NEWS ANALYSIS : Bush the Candidate Is on His Guard During Australia Visit : Politics: He's on the campaign trail even overseas. So he's watching what he says and avoiding his golf game.

TIMES STAFF WRITER

There stood George Bush the sportsman, sharing a laugh with a new Aussie friend about a subject that both like best. But Bush, the politician, wound up the chat with a word of caution.

"Please don't repeat that for the people back in the United States," he said. "I think sometimes they think the only thing I like to do is go fishing."

On the road in Australia, Bush, once again a candidate, has been ever on his guard. He lugged his "sticks" halfway around the world but decided he had better not play golf. He chose as a New Year's resolution better times for the folks back home. And the man who rarely seems to notice when a malapropism escapes his lips may have begun to watch his tongue.

He pronounced to a Canberra audience that the recession back home meant that "we're enjoying very sluggish times." But as the audience began to chortle, he somehow found the kind of phrase with which gaffes are saved. "And not enjoying them very much," he said.

Those who remember Bush's come-from-behind victory in the 1988 New Hampshire primary think he is at his best when he is down. And as he is forced now to look over his shoulder from Australia, his sense of vulnerability may once again be helping him to pick his political way.

Facing criticism at home for paying too much heed abroad, Bush has acted here as foreign basher of sorts, effectively asking Australians to gang up on Europeans to halt an "avalanche" of agricultural exports. But when Australian officials asked Bush to end unfair U.S. trading practices that have hurt Australian farmers, his voter-pleasing answer was, essentially, that he was sorry but he would take care of America first.

And in what may or may not have been a mistake, Bush on Thursday returned a protester's hand gesture by displaying a "V for victory sign" with the back of the hand turned toward the subject--the Australian equivalent of an upraised middle finger.

Still, from his conversations with Australians here, it is evident that the President, who once seemed to shrug off domestic criticism, now is well aware that he is not always popular at home.

In Sydney, he marveled at a world with "so little hostility on the street." At home, he said, "I'm a man who knows every hand gesture you've ever seen."

Indeed, among the easy-going Aussies, he has seemed to recover the touch for the self-deprecatory. In the Great Hall of the Australian Parliament on Thursday night, he allowed in a dinner toast that "somebody in Sydney said I was the leader of the free world." When he mentioned the conversation to his wife, Barbara, he continued: "She says, 'Hurry up and get out of the bathroom--we're late. Run.' "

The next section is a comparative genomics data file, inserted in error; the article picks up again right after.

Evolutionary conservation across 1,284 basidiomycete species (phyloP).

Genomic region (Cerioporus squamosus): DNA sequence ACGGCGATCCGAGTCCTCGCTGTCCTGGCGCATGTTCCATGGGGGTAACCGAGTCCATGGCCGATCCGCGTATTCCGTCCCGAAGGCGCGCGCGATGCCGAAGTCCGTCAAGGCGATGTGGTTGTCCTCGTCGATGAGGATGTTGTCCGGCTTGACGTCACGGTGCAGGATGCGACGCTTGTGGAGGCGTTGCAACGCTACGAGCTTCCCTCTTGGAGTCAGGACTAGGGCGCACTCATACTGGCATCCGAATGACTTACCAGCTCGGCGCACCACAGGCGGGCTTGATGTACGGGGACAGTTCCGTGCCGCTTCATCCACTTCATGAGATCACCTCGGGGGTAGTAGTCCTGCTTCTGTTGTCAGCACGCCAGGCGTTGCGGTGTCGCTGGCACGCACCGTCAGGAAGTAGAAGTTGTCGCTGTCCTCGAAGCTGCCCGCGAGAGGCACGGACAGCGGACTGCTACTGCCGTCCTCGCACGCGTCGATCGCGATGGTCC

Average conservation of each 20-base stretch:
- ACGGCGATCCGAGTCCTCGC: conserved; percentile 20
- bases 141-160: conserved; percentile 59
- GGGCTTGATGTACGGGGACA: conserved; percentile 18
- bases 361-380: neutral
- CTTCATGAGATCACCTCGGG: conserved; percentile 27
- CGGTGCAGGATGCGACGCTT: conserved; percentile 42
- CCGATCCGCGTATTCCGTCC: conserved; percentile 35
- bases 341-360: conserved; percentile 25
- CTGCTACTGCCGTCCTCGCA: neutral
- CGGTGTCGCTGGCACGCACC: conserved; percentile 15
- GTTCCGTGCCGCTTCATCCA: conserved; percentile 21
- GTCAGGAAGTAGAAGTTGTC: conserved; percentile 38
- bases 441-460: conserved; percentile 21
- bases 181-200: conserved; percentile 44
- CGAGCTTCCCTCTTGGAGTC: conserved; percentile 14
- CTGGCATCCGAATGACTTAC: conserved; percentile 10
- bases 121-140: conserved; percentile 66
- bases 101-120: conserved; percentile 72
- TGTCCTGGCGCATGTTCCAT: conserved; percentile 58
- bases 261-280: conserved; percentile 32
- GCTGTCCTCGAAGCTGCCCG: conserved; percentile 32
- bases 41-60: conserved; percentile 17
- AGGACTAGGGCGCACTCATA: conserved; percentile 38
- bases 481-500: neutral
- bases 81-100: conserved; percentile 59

Here in Melbourne on the final stop of his Australian tour, Bush today renewed his pledge to seek freer trade as he continues to Asia. But he also vowed to resist election-year pressure to impose trade sanctions against Japan.

He also met with officials to help commemorate the upcoming 50th anniversary of the Battle of the Coral Sea, in which American and Australian naval forces joined to halt the Japanese southward advance in May, 1942.

Bush travels from here this afternoon to Singapore, where he is expected Saturday to lift the U.S. trade embargo against Cambodia in recognition of that country's progress toward democratic rule. Administration officials traveling with Bush said the President would make the announcement when he visits with officials from friendly Southeast Asian countries during his two-day stop in the island-state.

The embargo has been in effect since April, 1975, when Khmer Rouge rebels forced the pro-Western government from power. The lifting of the trade barrier marks a further step toward reconciliation between the United States and Cambodia as part of a process that began after the signing of a peace treaty by Cambodia's warring factions two months ago.

But even as Bush continues his 12-day foreign tour, an election-year White House effort designed to improve communication with the American people meant that he would be far from invisible back home.

In an interview with David Frost, to be carried tonight on the Public Broadcasting System, Bush said he expects a "dog eat dog" campaign. "I will do what I have to do to be reelected." He also suggested he is willing to consider cuts in defense spending, but he did not provide specifics.

And in a separate interview, he told Parade magazine that the nation's young people ought to "stop watching television so much and get outdoors and do something."

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